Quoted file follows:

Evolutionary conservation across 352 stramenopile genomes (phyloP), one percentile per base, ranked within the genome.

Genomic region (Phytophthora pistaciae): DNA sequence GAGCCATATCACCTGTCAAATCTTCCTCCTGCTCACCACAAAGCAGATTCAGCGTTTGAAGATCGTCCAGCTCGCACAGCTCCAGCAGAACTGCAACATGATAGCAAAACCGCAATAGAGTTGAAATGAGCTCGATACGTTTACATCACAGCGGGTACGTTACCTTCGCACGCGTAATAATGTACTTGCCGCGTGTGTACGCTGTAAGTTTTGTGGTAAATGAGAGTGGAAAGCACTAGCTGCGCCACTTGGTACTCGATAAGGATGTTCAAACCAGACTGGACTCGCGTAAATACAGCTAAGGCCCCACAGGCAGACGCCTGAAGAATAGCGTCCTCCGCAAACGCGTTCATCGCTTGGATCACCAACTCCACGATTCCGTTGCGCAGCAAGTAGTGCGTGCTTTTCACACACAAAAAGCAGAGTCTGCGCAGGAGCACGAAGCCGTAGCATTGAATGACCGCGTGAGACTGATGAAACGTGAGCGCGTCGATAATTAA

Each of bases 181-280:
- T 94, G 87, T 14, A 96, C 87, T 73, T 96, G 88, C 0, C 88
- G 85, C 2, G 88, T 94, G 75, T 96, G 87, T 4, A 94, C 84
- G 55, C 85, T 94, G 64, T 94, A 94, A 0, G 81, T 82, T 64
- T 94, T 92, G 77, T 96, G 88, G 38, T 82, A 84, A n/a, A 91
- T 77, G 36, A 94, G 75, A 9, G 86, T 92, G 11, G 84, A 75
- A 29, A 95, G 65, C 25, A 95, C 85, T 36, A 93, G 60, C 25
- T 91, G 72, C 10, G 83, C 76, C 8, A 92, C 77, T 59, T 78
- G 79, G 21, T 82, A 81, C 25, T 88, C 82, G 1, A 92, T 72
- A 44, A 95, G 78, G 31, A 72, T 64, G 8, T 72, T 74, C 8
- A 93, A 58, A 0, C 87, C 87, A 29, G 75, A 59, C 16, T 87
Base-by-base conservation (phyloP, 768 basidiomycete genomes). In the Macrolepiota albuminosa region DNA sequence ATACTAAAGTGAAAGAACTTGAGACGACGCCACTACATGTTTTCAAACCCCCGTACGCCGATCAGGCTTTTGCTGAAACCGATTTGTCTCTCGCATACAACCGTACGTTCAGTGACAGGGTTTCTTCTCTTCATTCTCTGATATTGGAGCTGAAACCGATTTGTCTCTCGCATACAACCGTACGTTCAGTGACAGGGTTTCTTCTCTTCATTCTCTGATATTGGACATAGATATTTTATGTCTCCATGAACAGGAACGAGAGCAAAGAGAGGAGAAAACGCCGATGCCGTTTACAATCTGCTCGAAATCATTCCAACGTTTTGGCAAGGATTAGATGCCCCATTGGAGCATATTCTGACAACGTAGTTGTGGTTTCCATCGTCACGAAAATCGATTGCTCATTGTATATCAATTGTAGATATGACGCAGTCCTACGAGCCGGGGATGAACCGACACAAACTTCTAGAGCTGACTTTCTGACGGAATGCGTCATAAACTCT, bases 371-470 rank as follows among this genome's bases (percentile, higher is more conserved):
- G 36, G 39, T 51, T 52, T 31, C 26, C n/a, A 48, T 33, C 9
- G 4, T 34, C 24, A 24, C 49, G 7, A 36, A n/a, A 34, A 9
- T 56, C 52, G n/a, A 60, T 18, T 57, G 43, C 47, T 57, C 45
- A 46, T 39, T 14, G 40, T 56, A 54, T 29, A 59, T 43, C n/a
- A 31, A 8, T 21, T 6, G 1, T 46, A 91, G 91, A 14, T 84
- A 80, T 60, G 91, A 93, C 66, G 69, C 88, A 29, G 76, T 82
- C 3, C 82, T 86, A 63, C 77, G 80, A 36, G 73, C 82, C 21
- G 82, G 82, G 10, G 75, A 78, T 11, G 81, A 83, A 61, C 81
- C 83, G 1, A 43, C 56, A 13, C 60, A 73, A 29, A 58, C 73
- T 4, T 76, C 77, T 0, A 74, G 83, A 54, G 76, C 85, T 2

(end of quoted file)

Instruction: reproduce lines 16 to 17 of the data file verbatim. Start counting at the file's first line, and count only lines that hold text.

- G 4, T 34, C 24, A 24, C 49, G 7, A 36, A n/a, A 34, A 9
- T 56, C 52, G n/a, A 60, T 18, T 57, G 43, C 47, T 57, C 45